Judging contests practically kills me. All those hopes and dreams tied into those pages. If it's brilliant, wonderful, no problem. But if it's bad, who wants to tell anyone their baby's ugly?

And I think what makes it even worse is that you don't know how far that writer has come to date on her journey. She may have been struggling for years and years to come up with that competent entry. Then again, she may have just whipped it up one afternoon and thought she'd throw it at the wall to see if it sticks.

That's why I'd take the competent ms any day over the awful one.

I remember very clearly a critique I received by a published member of my local chapter that I bought at a Xmas fund raiser years and years ago.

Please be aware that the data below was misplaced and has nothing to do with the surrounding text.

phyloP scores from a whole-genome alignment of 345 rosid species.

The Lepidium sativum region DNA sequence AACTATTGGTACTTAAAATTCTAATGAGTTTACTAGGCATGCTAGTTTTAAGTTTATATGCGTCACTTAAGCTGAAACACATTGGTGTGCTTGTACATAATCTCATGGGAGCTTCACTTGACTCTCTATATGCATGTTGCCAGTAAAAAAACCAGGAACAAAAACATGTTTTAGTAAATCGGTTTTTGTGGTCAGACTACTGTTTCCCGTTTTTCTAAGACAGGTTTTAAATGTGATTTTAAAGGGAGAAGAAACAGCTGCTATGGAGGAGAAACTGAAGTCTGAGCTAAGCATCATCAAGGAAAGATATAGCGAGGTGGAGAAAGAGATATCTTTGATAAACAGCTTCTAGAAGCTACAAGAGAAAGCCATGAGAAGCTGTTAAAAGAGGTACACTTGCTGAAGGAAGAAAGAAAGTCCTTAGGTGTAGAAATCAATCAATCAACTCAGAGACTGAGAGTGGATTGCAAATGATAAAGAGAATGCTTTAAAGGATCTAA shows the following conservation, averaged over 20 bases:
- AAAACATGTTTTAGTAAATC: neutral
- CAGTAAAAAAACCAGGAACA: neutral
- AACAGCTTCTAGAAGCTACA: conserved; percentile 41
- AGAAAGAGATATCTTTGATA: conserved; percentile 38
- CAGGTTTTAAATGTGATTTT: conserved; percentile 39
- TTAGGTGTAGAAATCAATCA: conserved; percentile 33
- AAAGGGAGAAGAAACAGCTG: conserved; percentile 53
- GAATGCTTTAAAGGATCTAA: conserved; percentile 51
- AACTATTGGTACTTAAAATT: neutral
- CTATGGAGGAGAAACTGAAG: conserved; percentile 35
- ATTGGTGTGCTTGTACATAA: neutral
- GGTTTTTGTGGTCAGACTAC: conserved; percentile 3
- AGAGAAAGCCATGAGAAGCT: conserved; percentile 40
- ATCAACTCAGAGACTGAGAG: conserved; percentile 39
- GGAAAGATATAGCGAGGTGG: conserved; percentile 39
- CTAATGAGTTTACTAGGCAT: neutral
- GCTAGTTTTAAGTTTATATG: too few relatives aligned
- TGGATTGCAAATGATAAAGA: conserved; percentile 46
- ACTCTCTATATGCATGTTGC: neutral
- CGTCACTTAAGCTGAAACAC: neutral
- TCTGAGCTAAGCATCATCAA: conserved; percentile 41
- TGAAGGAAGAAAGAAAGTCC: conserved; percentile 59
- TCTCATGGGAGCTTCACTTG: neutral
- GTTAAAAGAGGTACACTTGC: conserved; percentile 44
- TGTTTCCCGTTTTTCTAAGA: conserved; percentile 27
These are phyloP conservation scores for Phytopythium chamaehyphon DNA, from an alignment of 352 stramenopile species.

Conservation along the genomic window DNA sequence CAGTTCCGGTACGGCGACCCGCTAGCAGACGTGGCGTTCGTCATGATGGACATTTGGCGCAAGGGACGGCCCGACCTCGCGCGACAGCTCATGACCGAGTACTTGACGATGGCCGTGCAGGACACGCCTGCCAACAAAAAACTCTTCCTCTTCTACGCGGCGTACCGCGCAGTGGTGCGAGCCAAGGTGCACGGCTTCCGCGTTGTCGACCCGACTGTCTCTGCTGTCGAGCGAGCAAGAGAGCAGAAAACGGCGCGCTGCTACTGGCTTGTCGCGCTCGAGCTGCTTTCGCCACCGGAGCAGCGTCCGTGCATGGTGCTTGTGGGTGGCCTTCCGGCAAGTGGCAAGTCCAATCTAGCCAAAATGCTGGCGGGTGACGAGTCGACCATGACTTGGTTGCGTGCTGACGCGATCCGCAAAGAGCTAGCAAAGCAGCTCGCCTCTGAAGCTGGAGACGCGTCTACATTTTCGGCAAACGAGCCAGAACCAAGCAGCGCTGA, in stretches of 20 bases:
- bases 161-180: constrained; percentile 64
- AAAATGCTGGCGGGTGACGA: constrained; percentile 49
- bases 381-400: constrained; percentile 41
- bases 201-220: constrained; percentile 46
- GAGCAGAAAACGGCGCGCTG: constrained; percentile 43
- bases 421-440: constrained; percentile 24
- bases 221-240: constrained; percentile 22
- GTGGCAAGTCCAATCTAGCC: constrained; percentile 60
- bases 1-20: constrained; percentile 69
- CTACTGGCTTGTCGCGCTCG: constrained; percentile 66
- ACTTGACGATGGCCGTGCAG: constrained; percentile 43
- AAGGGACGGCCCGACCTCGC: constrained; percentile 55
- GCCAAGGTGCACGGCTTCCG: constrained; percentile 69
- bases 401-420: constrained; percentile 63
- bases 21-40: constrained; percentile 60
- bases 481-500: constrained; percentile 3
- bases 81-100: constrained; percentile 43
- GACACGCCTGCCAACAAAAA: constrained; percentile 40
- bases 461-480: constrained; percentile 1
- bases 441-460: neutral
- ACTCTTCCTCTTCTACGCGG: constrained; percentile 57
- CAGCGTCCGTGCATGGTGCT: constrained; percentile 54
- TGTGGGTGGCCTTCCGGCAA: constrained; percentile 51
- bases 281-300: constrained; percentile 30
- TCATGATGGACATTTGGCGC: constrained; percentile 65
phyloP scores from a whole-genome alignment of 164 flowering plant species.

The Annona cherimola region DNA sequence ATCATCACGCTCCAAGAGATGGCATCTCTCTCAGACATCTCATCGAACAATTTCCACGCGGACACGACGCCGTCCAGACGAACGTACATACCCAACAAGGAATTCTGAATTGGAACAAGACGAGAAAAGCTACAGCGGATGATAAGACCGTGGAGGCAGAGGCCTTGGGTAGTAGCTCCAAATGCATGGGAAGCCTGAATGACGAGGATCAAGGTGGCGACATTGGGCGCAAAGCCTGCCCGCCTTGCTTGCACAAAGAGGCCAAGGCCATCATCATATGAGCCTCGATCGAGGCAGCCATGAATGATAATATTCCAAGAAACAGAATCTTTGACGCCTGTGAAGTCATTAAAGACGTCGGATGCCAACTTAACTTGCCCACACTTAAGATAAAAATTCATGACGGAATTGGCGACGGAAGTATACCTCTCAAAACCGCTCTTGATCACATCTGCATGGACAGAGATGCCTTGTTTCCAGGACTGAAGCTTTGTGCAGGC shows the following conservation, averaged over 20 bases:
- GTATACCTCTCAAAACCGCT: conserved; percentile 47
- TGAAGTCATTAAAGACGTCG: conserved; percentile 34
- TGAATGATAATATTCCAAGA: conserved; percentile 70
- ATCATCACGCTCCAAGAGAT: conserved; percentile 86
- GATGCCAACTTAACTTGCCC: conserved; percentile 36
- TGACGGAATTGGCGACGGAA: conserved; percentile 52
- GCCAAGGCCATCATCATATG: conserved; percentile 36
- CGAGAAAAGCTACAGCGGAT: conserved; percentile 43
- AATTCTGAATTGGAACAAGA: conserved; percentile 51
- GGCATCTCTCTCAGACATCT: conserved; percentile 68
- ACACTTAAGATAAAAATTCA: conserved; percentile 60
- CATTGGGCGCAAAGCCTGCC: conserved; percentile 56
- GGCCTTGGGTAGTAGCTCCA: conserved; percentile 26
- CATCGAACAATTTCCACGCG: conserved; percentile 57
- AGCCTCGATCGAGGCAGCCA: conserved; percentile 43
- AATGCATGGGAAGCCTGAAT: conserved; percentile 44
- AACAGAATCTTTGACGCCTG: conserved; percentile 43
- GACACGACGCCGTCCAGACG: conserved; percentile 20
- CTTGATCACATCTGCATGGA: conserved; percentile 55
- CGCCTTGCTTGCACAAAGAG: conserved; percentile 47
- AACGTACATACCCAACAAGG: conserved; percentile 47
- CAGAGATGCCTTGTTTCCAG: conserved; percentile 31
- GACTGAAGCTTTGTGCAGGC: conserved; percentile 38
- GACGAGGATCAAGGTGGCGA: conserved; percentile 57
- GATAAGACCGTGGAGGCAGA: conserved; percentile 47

She said very nicely, you're writing is competent, but you need spark. She had a hard time telling me that, I think, because she thought it was the kiss of death. But it was exactly what I needed to hear.

I'd started my journey not knowing dialogue required quotation marks, so, for me, it felt like she'd given me first place!

I think I finalled in the Golden Heart not long after that.

That said, I still hate judging contests. I have to keep reminding myself that if the writer can't handle my comments, regardless of how sugar-coated or pointed they are, then she has no business being in this business.

It doesn't get any easier, does it?

Michele Hauf said...